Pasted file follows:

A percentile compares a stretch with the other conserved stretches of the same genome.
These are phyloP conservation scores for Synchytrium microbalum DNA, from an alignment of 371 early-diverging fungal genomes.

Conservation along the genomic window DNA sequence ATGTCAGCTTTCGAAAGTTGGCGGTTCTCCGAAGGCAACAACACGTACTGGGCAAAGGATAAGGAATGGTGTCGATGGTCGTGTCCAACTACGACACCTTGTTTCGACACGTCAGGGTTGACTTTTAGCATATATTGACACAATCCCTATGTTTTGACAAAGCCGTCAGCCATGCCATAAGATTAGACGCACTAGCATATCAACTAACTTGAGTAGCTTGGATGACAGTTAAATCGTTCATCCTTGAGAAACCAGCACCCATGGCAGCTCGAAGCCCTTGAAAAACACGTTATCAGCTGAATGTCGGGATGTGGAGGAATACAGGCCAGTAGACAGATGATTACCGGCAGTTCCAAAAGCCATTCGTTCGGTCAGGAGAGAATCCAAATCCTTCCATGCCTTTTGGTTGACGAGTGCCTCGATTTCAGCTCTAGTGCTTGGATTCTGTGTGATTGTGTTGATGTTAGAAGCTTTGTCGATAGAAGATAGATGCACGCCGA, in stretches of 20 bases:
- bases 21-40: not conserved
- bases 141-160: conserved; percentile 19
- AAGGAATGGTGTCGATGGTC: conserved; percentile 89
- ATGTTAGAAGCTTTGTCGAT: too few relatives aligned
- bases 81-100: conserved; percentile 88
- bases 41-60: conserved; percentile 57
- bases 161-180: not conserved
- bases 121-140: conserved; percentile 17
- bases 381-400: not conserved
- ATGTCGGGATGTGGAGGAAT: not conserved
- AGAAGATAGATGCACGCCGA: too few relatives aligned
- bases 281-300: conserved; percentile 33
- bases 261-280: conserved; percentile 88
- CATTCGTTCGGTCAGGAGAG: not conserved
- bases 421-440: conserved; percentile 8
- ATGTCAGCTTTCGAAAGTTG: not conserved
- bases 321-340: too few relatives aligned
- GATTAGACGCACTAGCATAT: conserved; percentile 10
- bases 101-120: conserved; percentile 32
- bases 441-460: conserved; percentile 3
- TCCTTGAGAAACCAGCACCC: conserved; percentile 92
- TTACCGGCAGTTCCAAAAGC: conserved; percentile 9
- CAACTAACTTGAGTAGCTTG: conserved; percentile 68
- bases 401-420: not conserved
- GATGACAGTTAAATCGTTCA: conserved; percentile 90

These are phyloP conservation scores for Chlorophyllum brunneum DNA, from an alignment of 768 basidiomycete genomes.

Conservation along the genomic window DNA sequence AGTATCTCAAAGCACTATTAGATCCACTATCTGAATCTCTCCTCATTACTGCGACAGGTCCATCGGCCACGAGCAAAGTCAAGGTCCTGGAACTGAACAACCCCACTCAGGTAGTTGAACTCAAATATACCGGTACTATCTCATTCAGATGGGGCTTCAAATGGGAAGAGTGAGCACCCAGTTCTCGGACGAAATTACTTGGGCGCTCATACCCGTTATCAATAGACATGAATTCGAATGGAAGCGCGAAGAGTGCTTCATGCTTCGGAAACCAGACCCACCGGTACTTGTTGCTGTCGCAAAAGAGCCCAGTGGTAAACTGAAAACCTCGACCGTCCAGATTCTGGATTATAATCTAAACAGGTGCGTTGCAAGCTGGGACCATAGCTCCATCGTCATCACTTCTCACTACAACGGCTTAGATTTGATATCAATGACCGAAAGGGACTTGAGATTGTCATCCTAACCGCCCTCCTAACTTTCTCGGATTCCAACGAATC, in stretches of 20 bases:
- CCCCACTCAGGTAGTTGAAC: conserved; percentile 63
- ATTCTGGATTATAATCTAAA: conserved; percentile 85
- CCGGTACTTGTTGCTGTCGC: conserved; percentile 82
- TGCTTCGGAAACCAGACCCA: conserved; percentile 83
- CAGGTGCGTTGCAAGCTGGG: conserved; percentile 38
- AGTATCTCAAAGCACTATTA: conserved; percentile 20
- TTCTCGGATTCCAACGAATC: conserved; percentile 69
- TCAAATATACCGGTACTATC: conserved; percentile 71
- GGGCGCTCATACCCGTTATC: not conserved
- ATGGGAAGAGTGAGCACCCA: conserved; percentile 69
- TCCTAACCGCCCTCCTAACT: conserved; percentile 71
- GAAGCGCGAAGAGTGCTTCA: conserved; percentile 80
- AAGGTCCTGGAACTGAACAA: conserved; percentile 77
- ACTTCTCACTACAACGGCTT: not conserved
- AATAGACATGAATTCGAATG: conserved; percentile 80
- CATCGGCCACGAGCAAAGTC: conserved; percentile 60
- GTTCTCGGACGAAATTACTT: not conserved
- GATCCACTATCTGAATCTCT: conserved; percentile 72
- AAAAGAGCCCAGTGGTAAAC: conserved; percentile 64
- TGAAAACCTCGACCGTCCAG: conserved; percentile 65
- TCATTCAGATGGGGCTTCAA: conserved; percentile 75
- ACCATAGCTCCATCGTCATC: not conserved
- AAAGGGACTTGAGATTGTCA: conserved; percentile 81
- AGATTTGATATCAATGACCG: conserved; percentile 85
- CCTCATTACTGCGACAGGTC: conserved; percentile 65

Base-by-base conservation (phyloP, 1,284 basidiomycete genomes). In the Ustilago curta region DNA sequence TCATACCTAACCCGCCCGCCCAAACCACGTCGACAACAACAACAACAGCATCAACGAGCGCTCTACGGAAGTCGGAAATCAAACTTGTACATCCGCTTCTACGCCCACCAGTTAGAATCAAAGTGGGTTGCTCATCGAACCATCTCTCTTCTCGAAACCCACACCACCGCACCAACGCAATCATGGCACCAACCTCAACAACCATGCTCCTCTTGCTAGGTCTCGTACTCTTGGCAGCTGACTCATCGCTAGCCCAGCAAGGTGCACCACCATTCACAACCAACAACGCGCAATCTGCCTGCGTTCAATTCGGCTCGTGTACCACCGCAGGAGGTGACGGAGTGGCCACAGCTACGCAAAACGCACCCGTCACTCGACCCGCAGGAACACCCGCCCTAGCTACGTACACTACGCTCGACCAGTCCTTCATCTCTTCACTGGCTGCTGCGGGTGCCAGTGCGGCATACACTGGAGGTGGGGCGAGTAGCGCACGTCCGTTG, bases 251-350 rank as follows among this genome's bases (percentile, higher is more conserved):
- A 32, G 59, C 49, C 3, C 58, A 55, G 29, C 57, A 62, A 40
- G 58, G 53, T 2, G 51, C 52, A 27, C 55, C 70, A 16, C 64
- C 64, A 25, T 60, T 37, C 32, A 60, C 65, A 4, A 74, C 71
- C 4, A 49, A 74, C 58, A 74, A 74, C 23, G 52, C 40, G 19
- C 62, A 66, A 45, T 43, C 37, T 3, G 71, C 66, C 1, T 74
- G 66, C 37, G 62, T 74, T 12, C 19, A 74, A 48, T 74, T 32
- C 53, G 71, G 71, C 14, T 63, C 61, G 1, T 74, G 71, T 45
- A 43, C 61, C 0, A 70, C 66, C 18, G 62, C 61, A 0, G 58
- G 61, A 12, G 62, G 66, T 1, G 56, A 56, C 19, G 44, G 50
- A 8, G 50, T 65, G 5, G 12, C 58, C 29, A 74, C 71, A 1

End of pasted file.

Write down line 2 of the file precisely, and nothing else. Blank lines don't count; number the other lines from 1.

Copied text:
These are phyloP conservation scores for Synchytrium microbalum DNA, from an alignment of 371 early-diverging fungal genomes.